House of Commons Hansard #103 of the 39th Parliament, 1st Session. (The original version is on Parliament's site.) The word of the day was loan.

Topics

Passports
Oral Questions

2:30 p.m.

Okanagan—Coquihalla
B.C.

Conservative

Stockwell Day Minister of Public Safety

Mr. Speaker, we are very pleased to see a number of premiers finally getting on board on this issue. That will be helpful.

I am also pleased to see the progress that has been made, first, with air traffic. We had a delay that was put in place to allow people more time. We also had special arrangements made for people returning from the United States later on who traditionally go south. We made progress in moving the implementation date back further. We have alternative documents that are acceptable. We have a province and a state working on a driver's licence project. Great progress is being made.

Passports
Oral Questions

2:30 p.m.

Liberal

Belinda Stronach Newmarket—Aurora, ON

Mr. Speaker, the passport problem has become so large that the Minister of Public Safety has called for a brand new passport facility. Guess where? In his riding.

American border politicians, premiers, the Liberal opposition and Canadians all have tried to tell the government it was not getting the job done when it came to making the passport case to the U.S. If the Conservatives will not listen to taxpayers, why will they not at least listen to their backbench? At least six Conservative MPs have had to hold passport clinics to deal with the anger and confusion over the change in the rules.

The government was unable to convince the U.S. to change its decision. It was unable to staff the passport offices in time. It did not even listen to its own backbench. Why was it so unprepared?

Passports
Oral Questions

2:30 p.m.

Okanagan—Coquihalla
B.C.

Conservative

Stockwell Day Minister of Public Safety

Mr. Speaker, I am pleased to report that two weeks ago I attended meetings in Washington, along with our ambassador, meeting most of the chairs of the new democratic committees, both in the Senate and in the House of Representatives, and also Secretary Chertoff and Attorney General Gonzales.

Again, it is interesting that Conservative MPs, even before this U.S. law was brought into place, were attending to the needs of their constituents, not just on passport issues but others, another area where we are setting examples for the Liberals who left this whole area untouched and did nothing.

Aerospace Industry
Oral Questions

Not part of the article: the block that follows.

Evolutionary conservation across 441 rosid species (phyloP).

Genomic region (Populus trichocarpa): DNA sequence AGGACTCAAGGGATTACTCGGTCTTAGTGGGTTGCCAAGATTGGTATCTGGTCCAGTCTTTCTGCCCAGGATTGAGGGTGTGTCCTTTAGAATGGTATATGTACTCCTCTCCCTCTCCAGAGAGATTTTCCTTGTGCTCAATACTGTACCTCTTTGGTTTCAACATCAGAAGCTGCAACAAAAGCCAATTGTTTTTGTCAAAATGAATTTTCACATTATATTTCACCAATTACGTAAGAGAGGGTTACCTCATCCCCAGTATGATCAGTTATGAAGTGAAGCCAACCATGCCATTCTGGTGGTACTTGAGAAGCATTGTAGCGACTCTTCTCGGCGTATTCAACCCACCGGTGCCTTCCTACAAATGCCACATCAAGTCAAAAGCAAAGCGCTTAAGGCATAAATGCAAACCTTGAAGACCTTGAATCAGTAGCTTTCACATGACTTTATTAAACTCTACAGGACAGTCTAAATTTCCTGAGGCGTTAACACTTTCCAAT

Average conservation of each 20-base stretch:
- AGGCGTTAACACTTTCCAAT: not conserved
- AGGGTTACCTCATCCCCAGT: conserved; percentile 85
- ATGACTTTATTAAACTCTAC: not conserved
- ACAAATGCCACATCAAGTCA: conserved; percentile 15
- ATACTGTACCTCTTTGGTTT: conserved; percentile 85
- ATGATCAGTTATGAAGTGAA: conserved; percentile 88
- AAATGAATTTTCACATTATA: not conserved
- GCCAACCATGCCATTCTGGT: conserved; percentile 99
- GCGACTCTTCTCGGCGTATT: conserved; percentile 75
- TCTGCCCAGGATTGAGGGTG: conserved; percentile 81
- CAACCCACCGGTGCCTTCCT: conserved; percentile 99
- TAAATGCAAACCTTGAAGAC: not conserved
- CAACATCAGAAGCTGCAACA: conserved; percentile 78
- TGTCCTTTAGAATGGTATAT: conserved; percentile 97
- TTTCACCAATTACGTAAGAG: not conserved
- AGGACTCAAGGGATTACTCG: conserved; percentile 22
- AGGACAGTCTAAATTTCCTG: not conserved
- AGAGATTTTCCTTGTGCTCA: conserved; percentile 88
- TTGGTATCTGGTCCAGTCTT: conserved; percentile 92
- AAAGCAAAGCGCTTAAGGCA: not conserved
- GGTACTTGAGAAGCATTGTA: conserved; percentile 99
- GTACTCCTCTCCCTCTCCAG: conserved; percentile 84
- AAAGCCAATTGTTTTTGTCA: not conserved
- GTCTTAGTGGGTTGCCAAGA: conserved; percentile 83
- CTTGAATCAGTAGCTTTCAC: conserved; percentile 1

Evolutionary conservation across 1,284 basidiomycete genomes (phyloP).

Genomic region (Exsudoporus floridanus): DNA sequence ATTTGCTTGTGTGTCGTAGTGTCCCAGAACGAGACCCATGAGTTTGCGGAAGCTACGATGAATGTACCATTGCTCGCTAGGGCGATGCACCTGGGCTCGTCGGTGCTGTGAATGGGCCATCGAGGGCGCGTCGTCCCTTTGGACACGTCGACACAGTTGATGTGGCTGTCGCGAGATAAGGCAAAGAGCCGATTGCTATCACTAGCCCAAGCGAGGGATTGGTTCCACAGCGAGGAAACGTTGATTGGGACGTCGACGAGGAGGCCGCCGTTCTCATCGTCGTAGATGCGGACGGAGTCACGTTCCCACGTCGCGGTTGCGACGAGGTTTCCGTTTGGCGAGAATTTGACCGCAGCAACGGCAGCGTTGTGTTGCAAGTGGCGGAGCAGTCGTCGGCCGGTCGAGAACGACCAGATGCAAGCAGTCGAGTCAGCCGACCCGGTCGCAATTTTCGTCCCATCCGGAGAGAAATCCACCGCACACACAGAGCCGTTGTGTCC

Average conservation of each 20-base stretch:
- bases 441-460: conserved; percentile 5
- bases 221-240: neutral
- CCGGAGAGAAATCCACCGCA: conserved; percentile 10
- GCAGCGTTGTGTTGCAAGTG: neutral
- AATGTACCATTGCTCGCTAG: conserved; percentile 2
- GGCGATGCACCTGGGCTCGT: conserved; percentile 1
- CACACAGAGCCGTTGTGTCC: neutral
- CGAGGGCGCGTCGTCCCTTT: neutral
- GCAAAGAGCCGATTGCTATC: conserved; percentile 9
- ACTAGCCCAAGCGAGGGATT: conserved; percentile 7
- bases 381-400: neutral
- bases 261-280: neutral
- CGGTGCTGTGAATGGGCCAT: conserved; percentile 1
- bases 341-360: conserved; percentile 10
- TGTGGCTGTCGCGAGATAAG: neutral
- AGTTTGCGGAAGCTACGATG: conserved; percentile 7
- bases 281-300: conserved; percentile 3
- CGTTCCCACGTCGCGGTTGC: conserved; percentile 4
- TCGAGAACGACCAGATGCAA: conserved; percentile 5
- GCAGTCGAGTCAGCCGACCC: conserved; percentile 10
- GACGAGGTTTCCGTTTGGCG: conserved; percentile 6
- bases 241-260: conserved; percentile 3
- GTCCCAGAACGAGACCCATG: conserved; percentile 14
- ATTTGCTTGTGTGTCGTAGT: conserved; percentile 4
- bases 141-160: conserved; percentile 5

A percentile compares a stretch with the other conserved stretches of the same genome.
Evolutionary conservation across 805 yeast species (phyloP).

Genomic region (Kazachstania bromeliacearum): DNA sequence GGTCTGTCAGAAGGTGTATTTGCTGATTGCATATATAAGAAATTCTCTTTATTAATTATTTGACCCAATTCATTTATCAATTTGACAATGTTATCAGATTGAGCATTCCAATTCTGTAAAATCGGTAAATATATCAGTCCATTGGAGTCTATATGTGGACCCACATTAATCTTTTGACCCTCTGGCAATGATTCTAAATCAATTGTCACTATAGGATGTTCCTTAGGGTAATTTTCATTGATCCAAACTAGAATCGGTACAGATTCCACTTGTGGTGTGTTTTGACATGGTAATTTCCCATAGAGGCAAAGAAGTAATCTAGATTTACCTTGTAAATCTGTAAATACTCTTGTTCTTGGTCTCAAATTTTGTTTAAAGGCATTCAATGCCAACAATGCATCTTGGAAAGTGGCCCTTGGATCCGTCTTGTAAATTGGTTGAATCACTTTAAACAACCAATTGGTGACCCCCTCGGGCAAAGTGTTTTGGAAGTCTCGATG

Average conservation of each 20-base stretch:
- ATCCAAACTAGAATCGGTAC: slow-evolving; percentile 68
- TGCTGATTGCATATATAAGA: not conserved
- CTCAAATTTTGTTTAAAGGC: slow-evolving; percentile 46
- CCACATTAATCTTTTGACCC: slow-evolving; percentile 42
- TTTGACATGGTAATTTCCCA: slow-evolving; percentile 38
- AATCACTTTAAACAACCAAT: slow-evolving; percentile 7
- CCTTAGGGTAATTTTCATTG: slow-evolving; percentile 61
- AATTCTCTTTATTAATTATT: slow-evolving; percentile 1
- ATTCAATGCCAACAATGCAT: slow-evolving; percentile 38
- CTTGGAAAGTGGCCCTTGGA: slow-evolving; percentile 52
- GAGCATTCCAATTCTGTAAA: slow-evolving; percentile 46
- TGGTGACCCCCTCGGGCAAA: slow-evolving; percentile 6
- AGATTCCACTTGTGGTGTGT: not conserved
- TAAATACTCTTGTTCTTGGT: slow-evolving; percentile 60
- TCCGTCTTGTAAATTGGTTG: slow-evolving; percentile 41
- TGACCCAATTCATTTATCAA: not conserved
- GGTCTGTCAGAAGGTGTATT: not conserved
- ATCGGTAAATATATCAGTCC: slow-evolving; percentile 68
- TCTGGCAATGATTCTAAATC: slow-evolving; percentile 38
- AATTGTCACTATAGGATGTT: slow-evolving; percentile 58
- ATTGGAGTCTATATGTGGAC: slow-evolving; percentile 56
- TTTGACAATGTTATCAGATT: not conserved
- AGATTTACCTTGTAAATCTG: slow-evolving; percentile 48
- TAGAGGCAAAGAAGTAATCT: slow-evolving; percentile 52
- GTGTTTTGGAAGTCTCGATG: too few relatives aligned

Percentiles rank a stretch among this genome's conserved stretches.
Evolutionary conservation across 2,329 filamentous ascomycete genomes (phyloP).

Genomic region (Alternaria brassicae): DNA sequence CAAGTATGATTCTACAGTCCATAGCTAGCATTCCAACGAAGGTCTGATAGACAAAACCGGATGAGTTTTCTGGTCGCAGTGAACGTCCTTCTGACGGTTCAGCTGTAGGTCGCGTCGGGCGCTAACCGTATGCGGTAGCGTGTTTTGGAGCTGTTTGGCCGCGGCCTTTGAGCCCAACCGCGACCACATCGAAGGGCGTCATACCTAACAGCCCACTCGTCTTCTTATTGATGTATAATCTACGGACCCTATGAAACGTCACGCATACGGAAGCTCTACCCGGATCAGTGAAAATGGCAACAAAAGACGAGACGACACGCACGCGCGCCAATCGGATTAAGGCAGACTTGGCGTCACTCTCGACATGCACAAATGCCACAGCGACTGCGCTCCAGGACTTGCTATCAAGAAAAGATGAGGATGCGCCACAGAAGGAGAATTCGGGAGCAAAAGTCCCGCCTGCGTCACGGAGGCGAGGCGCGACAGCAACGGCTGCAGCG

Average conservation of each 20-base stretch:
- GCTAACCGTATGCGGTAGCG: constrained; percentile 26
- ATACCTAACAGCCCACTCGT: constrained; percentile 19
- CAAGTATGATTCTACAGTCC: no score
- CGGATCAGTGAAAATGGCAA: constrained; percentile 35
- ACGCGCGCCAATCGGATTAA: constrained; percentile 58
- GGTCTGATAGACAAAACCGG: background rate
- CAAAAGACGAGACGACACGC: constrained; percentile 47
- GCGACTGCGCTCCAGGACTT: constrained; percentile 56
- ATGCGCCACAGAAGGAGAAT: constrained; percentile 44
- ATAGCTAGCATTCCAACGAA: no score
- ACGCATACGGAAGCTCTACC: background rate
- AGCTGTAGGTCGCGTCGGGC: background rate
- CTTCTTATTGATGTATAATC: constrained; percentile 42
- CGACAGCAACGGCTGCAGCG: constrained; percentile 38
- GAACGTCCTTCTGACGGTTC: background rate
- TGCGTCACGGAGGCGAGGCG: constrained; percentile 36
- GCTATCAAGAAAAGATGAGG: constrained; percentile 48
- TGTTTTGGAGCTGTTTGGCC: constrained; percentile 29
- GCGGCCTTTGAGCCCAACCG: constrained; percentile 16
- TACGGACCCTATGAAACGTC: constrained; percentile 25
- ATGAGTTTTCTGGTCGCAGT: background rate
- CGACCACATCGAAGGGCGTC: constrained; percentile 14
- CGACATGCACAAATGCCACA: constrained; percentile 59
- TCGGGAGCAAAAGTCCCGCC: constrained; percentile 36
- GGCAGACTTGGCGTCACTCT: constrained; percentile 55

February 5th, 2007 / 2:35 p.m.

Bloc

Paul Crête Montmagny—L'Islet—Kamouraska—Rivière-du-Loup, QC

Mr. Speaker, contrary to what the Minister of Industry said, a Boeing spokesperson, Eddy Morin, told Le Devoir that his company believes that it will be difficult for it to spin off economic benefits in Quebec proportionate to its weight in the aerospace industry because of the presence of Bombardier, its direct competitor.

Does the Minister of Industry not understand that by refusing to require a fair distribution of the spinoffs from the contract with Boeing, he is directly relegating Quebec to less than its share of this contract and thus depriving it of many jobs?

Aerospace Industry
Oral Questions

2:35 p.m.

Beauce
Québec

Conservative

Maxime Bernier Minister of Industry

Mr. Speaker, what we are requiring from Boeing is very simple: that it invest in research and development contracts and industrial benefits for Canada as a whole, in high technology.

However, I would like to ask my colleague what the Bloc Québécois can demand of Boeing. The Bloc Québécois cannot demand anything of Boeing and cannot provide Quebeckers with anything, because the Bloc Québécois will never be in power to be able to demand anything at all.

Aerospace Industry
Oral Questions

2:35 p.m.

Bloc

Paul Crête Montmagny—L'Islet—Kamouraska—Rivière-du-Loup, QC

Mr. Speaker, it is up to the Minister of Industry to stand up for Quebec's interests. He has just proved that he is in no way responding to the demands of Quebeckers at present.

This minister's inexplicable refusal to get involved in the economic spinoffs from the Boeing contract gives that company free rein to decide where the economic benefits will go.

How can the Minister of Industry abdicate his responsibilities to a private company like Boeing by giving it the power to influence Canadian aerospace strategy so significantly, however it pleases? Since when does a company decide government policy?

Aerospace Industry
Oral Questions

2:35 p.m.

Beauce
Québec

Conservative

Maxime Bernier Minister of Industry

Mr. Speaker, this government decides Canada's industrial policy when it comes to the aerospace and defence industries. That is very clear.